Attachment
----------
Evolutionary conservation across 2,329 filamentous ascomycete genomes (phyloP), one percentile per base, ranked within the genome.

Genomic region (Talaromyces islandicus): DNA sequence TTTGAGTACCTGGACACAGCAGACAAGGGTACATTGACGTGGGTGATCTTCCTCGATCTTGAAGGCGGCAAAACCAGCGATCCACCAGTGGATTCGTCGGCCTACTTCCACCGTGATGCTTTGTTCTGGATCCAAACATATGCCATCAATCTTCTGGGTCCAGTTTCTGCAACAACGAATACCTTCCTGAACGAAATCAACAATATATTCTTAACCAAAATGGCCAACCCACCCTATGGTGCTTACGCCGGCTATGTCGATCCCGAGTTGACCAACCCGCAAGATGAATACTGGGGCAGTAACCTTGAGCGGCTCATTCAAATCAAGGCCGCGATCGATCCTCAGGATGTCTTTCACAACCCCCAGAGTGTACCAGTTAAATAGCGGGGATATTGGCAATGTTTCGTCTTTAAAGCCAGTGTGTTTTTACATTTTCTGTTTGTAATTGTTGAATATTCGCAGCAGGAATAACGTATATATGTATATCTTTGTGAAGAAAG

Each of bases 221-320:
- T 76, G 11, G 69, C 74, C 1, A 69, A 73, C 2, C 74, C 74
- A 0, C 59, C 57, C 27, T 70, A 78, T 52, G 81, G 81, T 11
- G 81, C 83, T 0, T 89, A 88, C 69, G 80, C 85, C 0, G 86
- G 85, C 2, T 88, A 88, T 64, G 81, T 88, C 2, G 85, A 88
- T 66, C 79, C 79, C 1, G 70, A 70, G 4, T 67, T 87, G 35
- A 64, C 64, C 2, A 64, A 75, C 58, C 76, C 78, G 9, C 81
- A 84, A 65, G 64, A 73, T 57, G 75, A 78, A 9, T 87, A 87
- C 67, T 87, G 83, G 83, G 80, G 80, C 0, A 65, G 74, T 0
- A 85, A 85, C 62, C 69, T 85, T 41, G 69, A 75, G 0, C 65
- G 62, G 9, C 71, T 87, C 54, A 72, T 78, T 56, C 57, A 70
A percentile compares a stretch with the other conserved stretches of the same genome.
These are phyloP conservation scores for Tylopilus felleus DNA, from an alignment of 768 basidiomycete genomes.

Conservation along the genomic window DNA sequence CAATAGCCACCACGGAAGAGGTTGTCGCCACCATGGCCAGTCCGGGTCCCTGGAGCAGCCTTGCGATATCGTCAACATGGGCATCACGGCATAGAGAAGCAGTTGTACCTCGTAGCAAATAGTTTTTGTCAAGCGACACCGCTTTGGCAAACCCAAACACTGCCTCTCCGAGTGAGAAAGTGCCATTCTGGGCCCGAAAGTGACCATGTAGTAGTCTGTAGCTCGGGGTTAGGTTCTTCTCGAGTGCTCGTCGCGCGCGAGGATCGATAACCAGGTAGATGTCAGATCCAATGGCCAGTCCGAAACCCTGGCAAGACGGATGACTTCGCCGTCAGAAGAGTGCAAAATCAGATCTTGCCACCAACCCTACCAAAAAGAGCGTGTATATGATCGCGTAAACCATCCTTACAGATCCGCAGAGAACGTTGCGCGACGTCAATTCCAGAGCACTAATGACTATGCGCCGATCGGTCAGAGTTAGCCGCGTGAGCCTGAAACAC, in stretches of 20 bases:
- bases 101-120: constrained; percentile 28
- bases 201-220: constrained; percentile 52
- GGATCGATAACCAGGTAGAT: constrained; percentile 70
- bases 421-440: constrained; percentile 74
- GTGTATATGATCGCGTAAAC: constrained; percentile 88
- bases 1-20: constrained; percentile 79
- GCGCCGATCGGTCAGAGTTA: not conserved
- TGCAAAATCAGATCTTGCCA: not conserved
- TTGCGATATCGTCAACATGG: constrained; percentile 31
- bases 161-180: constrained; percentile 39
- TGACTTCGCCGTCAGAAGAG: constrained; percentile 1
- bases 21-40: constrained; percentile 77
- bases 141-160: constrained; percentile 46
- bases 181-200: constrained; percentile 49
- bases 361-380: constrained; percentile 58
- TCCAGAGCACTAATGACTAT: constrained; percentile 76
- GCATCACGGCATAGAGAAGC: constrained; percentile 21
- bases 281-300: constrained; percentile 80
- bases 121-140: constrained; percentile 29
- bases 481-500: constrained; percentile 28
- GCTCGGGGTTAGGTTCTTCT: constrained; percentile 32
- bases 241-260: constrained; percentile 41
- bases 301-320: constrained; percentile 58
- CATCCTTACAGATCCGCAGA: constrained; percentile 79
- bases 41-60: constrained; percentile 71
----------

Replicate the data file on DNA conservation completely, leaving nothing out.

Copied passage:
Evolutionary conservation across 2,329 filamentous ascomycete genomes (phyloP), one percentile per base, ranked within the genome.

Genomic region (Talaromyces islandicus): DNA sequence TTTGAGTACCTGGACACAGCAGACAAGGGTACATTGACGTGGGTGATCTTCCTCGATCTTGAAGGCGGCAAAACCAGCGATCCACCAGTGGATTCGTCGGCCTACTTCCACCGTGATGCTTTGTTCTGGATCCAAACATATGCCATCAATCTTCTGGGTCCAGTTTCTGCAACAACGAATACCTTCCTGAACGAAATCAACAATATATTCTTAACCAAAATGGCCAACCCACCCTATGGTGCTTACGCCGGCTATGTCGATCCCGAGTTGACCAACCCGCAAGATGAATACTGGGGCAGTAACCTTGAGCGGCTCATTCAAATCAAGGCCGCGATCGATCCTCAGGATGTCTTTCACAACCCCCAGAGTGTACCAGTTAAATAGCGGGGATATTGGCAATGTTTCGTCTTTAAAGCCAGTGTGTTTTTACATTTTCTGTTTGTAATTGTTGAATATTCGCAGCAGGAATAACGTATATATGTATATCTTTGTGAAGAAAG

Each of bases 221-320:
- T 76, G 11, G 69, C 74, C 1, A 69, A 73, C 2, C 74, C 74
- A 0, C 59, C 57, C 27, T 70, A 78, T 52, G 81, G 81, T 11
- G 81, C 83, T 0, T 89, A 88, C 69, G 80, C 85, C 0, G 86
- G 85, C 2, T 88, A 88, T 64, G 81, T 88, C 2, G 85, A 88
- T 66, C 79, C 79, C 1, G 70, A 70, G 4, T 67, T 87, G 35
- A 64, C 64, C 2, A 64, A 75, C 58, C 76, C 78, G 9, C 81
- A 84, A 65, G 64, A 73, T 57, G 75, A 78, A 9, T 87, A 87
- C 67, T 87, G 83, G 83, G 80, G 80, C 0, A 65, G 74, T 0
- A 85, A 85, C 62, C 69, T 85, T 41, G 69, A 75, G 0, C 65
- G 62, G 9, C 71, T 87, C 54, A 72, T 78, T 56, C 57, A 70
A percentile compares a stretch with the other conserved stretches of the same genome.
These are phyloP conservation scores for Tylopilus felleus DNA, from an alignment of 768 basidiomycete genomes.

Conservation along the genomic window DNA sequence CAATAGCCACCACGGAAGAGGTTGTCGCCACCATGGCCAGTCCGGGTCCCTGGAGCAGCCTTGCGATATCGTCAACATGGGCATCACGGCATAGAGAAGCAGTTGTACCTCGTAGCAAATAGTTTTTGTCAAGCGACACCGCTTTGGCAAACCCAAACACTGCCTCTCCGAGTGAGAAAGTGCCATTCTGGGCCCGAAAGTGACCATGTAGTAGTCTGTAGCTCGGGGTTAGGTTCTTCTCGAGTGCTCGTCGCGCGCGAGGATCGATAACCAGGTAGATGTCAGATCCAATGGCCAGTCCGAAACCCTGGCAAGACGGATGACTTCGCCGTCAGAAGAGTGCAAAATCAGATCTTGCCACCAACCCTACCAAAAAGAGCGTGTATATGATCGCGTAAACCATCCTTACAGATCCGCAGAGAACGTTGCGCGACGTCAATTCCAGAGCACTAATGACTATGCGCCGATCGGTCAGAGTTAGCCGCGTGAGCCTGAAACAC, in stretches of 20 bases:
- bases 101-120: constrained; percentile 28
- bases 201-220: constrained; percentile 52
- GGATCGATAACCAGGTAGAT: constrained; percentile 70
- bases 421-440: constrained; percentile 74
- GTGTATATGATCGCGTAAAC: constrained; percentile 88
- bases 1-20: constrained; percentile 79
- GCGCCGATCGGTCAGAGTTA: not conserved
- TGCAAAATCAGATCTTGCCA: not conserved
- TTGCGATATCGTCAACATGG: constrained; percentile 31
- bases 161-180: constrained; percentile 39
- TGACTTCGCCGTCAGAAGAG: constrained; percentile 1
- bases 21-40: constrained; percentile 77
- bases 141-160: constrained; percentile 46
- bases 181-200: constrained; percentile 49
- bases 361-380: constrained; percentile 58
- TCCAGAGCACTAATGACTAT: constrained; percentile 76
- GCATCACGGCATAGAGAAGC: constrained; percentile 21
- bases 281-300: constrained; percentile 80
- bases 121-140: constrained; percentile 29
- bases 481-500: constrained; percentile 28
- GCTCGGGGTTAGGTTCTTCT: constrained; percentile 32
- bases 241-260: constrained; percentile 41
- bases 301-320: constrained; percentile 58
- CATCCTTACAGATCCGCAGA: constrained; percentile 79
- bases 41-60: constrained; percentile 71